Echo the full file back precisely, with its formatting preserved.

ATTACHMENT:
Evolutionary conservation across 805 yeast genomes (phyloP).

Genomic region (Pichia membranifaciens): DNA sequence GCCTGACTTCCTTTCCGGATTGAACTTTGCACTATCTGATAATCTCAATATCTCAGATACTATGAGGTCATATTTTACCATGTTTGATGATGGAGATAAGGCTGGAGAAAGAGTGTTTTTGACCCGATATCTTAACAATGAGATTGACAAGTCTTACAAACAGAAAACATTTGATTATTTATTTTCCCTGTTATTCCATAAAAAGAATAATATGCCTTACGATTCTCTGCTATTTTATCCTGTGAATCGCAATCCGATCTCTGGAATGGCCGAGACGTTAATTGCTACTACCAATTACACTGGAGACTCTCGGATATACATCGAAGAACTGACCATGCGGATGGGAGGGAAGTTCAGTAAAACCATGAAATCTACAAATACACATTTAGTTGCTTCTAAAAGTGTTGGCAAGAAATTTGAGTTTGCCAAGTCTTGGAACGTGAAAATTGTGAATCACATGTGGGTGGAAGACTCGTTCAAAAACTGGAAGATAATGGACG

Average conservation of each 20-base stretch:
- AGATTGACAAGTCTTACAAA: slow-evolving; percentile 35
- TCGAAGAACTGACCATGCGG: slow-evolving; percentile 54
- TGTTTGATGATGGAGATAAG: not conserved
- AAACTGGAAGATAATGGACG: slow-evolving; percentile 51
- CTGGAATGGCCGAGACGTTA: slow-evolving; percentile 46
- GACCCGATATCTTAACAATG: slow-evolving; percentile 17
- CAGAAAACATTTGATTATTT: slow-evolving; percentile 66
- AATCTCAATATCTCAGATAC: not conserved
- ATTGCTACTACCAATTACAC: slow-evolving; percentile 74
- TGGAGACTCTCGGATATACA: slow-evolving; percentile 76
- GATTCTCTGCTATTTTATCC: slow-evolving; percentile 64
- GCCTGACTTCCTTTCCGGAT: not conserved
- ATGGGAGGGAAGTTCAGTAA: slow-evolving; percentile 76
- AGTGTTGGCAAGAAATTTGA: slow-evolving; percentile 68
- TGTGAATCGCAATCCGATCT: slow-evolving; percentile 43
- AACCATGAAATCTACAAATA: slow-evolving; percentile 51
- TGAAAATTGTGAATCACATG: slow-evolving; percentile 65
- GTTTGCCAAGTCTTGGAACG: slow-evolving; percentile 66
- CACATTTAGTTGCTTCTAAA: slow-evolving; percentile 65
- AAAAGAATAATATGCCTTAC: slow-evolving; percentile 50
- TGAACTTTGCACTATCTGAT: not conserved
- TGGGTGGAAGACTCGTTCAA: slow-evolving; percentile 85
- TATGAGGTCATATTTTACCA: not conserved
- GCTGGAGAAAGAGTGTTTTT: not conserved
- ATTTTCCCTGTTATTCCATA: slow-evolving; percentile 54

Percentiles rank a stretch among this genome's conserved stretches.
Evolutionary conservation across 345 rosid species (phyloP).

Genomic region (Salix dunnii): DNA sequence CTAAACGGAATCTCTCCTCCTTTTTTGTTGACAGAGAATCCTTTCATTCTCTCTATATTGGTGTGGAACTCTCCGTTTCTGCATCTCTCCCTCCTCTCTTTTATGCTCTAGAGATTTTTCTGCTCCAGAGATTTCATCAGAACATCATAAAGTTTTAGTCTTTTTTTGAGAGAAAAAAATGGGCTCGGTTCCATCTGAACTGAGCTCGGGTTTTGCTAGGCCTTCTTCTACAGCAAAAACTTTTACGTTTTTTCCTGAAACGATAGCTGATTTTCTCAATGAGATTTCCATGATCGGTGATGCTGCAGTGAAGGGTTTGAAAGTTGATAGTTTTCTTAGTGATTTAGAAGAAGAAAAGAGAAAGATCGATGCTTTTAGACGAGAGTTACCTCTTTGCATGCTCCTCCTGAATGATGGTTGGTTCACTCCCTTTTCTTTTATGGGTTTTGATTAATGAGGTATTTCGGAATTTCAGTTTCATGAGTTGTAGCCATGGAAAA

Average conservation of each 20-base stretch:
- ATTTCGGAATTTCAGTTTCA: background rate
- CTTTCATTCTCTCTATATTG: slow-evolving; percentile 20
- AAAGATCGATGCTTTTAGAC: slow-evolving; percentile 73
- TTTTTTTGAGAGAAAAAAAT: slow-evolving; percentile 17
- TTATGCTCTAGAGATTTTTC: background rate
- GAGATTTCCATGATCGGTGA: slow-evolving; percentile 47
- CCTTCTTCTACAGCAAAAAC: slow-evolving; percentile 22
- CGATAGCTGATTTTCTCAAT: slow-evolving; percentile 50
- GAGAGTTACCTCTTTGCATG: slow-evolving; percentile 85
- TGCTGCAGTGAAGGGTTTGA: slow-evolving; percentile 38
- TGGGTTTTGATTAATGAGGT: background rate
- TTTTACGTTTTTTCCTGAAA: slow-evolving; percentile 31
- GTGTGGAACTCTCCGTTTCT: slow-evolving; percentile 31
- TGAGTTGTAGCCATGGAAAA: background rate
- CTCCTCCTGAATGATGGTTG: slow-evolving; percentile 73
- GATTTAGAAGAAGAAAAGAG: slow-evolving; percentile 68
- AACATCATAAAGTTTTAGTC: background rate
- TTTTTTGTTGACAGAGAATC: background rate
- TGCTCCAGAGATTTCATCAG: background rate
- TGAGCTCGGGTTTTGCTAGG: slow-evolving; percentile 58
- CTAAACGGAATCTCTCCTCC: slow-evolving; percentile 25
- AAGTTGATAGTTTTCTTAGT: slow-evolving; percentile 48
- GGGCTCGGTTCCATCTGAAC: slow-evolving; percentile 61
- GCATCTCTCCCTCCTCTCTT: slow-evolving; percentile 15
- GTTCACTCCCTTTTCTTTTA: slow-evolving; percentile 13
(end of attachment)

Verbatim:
Evolutionary conservation across 805 yeast genomes (phyloP).

Genomic region (Pichia membranifaciens): DNA sequence GCCTGACTTCCTTTCCGGATTGAACTTTGCACTATCTGATAATCTCAATATCTCAGATACTATGAGGTCATATTTTACCATGTTTGATGATGGAGATAAGGCTGGAGAAAGAGTGTTTTTGACCCGATATCTTAACAATGAGATTGACAAGTCTTACAAACAGAAAACATTTGATTATTTATTTTCCCTGTTATTCCATAAAAAGAATAATATGCCTTACGATTCTCTGCTATTTTATCCTGTGAATCGCAATCCGATCTCTGGAATGGCCGAGACGTTAATTGCTACTACCAATTACACTGGAGACTCTCGGATATACATCGAAGAACTGACCATGCGGATGGGAGGGAAGTTCAGTAAAACCATGAAATCTACAAATACACATTTAGTTGCTTCTAAAAGTGTTGGCAAGAAATTTGAGTTTGCCAAGTCTTGGAACGTGAAAATTGTGAATCACATGTGGGTGGAAGACTCGTTCAAAAACTGGAAGATAATGGACG

Average conservation of each 20-base stretch:
- AGATTGACAAGTCTTACAAA: slow-evolving; percentile 35
- TCGAAGAACTGACCATGCGG: slow-evolving; percentile 54
- TGTTTGATGATGGAGATAAG: not conserved
- AAACTGGAAGATAATGGACG: slow-evolving; percentile 51
- CTGGAATGGCCGAGACGTTA: slow-evolving; percentile 46
- GACCCGATATCTTAACAATG: slow-evolving; percentile 17
- CAGAAAACATTTGATTATTT: slow-evolving; percentile 66
- AATCTCAATATCTCAGATAC: not conserved
- ATTGCTACTACCAATTACAC: slow-evolving; percentile 74
- TGGAGACTCTCGGATATACA: slow-evolving; percentile 76
- GATTCTCTGCTATTTTATCC: slow-evolving; percentile 64
- GCCTGACTTCCTTTCCGGAT: not conserved
- ATGGGAGGGAAGTTCAGTAA: slow-evolving; percentile 76
- AGTGTTGGCAAGAAATTTGA: slow-evolving; percentile 68
- TGTGAATCGCAATCCGATCT: slow-evolving; percentile 43
- AACCATGAAATCTACAAATA: slow-evolving; percentile 51
- TGAAAATTGTGAATCACATG: slow-evolving; percentile 65
- GTTTGCCAAGTCTTGGAACG: slow-evolving; percentile 66
- CACATTTAGTTGCTTCTAAA: slow-evolving; percentile 65
- AAAAGAATAATATGCCTTAC: slow-evolving; percentile 50
- TGAACTTTGCACTATCTGAT: not conserved
- TGGGTGGAAGACTCGTTCAA: slow-evolving; percentile 85
- TATGAGGTCATATTTTACCA: not conserved
- GCTGGAGAAAGAGTGTTTTT: not conserved
- ATTTTCCCTGTTATTCCATA: slow-evolving; percentile 54

Percentiles rank a stretch among this genome's conserved stretches.
Evolutionary conservation across 345 rosid species (phyloP).

Genomic region (Salix dunnii): DNA sequence CTAAACGGAATCTCTCCTCCTTTTTTGTTGACAGAGAATCCTTTCATTCTCTCTATATTGGTGTGGAACTCTCCGTTTCTGCATCTCTCCCTCCTCTCTTTTATGCTCTAGAGATTTTTCTGCTCCAGAGATTTCATCAGAACATCATAAAGTTTTAGTCTTTTTTTGAGAGAAAAAAATGGGCTCGGTTCCATCTGAACTGAGCTCGGGTTTTGCTAGGCCTTCTTCTACAGCAAAAACTTTTACGTTTTTTCCTGAAACGATAGCTGATTTTCTCAATGAGATTTCCATGATCGGTGATGCTGCAGTGAAGGGTTTGAAAGTTGATAGTTTTCTTAGTGATTTAGAAGAAGAAAAGAGAAAGATCGATGCTTTTAGACGAGAGTTACCTCTTTGCATGCTCCTCCTGAATGATGGTTGGTTCACTCCCTTTTCTTTTATGGGTTTTGATTAATGAGGTATTTCGGAATTTCAGTTTCATGAGTTGTAGCCATGGAAAA

Average conservation of each 20-base stretch:
- ATTTCGGAATTTCAGTTTCA: background rate
- CTTTCATTCTCTCTATATTG: slow-evolving; percentile 20
- AAAGATCGATGCTTTTAGAC: slow-evolving; percentile 73
- TTTTTTTGAGAGAAAAAAAT: slow-evolving; percentile 17
- TTATGCTCTAGAGATTTTTC: background rate
- GAGATTTCCATGATCGGTGA: slow-evolving; percentile 47
- CCTTCTTCTACAGCAAAAAC: slow-evolving; percentile 22
- CGATAGCTGATTTTCTCAAT: slow-evolving; percentile 50
- GAGAGTTACCTCTTTGCATG: slow-evolving; percentile 85
- TGCTGCAGTGAAGGGTTTGA: slow-evolving; percentile 38
- TGGGTTTTGATTAATGAGGT: background rate
- TTTTACGTTTTTTCCTGAAA: slow-evolving; percentile 31
- GTGTGGAACTCTCCGTTTCT: slow-evolving; percentile 31
- TGAGTTGTAGCCATGGAAAA: background rate
- CTCCTCCTGAATGATGGTTG: slow-evolving; percentile 73
- GATTTAGAAGAAGAAAAGAG: slow-evolving; percentile 68
- AACATCATAAAGTTTTAGTC: background rate
- TTTTTTGTTGACAGAGAATC: background rate
- TGCTCCAGAGATTTCATCAG: background rate
- TGAGCTCGGGTTTTGCTAGG: slow-evolving; percentile 58
- CTAAACGGAATCTCTCCTCC: slow-evolving; percentile 25
- AAGTTGATAGTTTTCTTAGT: slow-evolving; percentile 48
- GGGCTCGGTTCCATCTGAAC: slow-evolving; percentile 61
- GCATCTCTCCCTCCTCTCTT: slow-evolving; percentile 15
- GTTCACTCCCTTTTCTTTTA: slow-evolving; percentile 13